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An accounting exercise for the shift in life-cycle employment profiles of married women born between 1940 and 1960

An accounting exercise for the shift in life-cycle employment profiles of married women born... Life-cycle employment profiles of married women born between 1940 and 1960 shifted upwards and became flatter. We calibrate a dynamic life-cycle model of employment decisions of married women to assess the quantitative importance of three competing explanations of the change in employment profiles: the decrease and delay in fertility, the increase in relative wages of women to men, and the decline in child-care costs. We find that the decrease and delay in fertility and the decline in child-care cost affect employment very early in life, while increases in relative wages affect employment increasingly with age. Changes in relative wages, in particular returns to experience, account for the bulk (67 percent) of changes in life-cycle employment of married women. http://www.deepdyve.com/assets/images/DeepDyve-Logo-lg.png Journal for Labour Market Research Springer Journals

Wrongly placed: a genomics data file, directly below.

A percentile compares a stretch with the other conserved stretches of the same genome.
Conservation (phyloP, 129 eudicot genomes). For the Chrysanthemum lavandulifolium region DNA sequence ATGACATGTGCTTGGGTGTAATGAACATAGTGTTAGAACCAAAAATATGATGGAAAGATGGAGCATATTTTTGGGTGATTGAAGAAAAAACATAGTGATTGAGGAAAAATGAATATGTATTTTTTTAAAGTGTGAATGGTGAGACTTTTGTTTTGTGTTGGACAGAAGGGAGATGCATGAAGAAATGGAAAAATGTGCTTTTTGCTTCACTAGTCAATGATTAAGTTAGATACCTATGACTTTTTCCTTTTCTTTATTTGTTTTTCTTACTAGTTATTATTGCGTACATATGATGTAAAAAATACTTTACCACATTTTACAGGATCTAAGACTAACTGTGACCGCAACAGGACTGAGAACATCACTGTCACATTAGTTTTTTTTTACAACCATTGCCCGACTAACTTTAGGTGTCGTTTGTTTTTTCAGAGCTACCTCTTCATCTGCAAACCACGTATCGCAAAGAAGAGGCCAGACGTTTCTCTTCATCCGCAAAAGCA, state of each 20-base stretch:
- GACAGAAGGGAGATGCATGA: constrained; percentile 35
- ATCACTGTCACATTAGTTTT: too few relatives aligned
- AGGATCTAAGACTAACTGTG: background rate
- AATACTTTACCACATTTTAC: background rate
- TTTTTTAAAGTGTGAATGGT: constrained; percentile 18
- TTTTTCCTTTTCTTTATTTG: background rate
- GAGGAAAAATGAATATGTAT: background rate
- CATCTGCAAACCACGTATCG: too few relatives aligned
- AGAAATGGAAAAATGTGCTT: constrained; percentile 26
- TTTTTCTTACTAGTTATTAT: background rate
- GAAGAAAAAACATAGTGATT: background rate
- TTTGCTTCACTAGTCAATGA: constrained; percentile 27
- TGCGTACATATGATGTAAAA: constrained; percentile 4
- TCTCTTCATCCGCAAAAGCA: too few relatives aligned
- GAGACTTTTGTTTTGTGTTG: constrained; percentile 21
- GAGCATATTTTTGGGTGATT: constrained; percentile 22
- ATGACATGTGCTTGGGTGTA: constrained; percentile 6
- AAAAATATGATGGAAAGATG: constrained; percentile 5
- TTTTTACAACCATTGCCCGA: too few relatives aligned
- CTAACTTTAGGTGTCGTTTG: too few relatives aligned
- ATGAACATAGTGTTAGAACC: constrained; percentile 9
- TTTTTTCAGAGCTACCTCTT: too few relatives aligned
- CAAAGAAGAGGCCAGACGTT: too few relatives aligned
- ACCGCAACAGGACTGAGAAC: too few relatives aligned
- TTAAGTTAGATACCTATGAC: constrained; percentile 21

An accounting exercise for the shift in life-cycle employment profiles of married women born between 1940 and 1960

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Publisher
Springer Journals
Copyright
Copyright © 2013 by Institut für Arbeitsmarkt- und Berufsforschung
Subject
Economics / Management Science; Labor Economics; Sociology, general; Human Resource Management; Economic Policy; Regional/Spatial Science; Population Economics
ISSN
1614-3485
eISSN
1867-8343
DOI
10.1007/s12651-013-0130-5
Publisher site
See Article on Publisher Site

Abstract

Life-cycle employment profiles of married women born between 1940 and 1960 shifted upwards and became flatter. We calibrate a dynamic life-cycle model of employment decisions of married women to assess the quantitative importance of three competing explanations of the change in employment profiles: the decrease and delay in fertility, the increase in relative wages of women to men, and the decline in child-care costs. We find that the decrease and delay in fertility and the decline in child-care cost affect employment very early in life, while increases in relative wages affect employment increasingly with age. Changes in relative wages, in particular returns to experience, account for the bulk (67 percent) of changes in life-cycle employment of married women.

Journal

Journal for Labour Market ResearchSpringer Journals

Published: Mar 22, 2013

References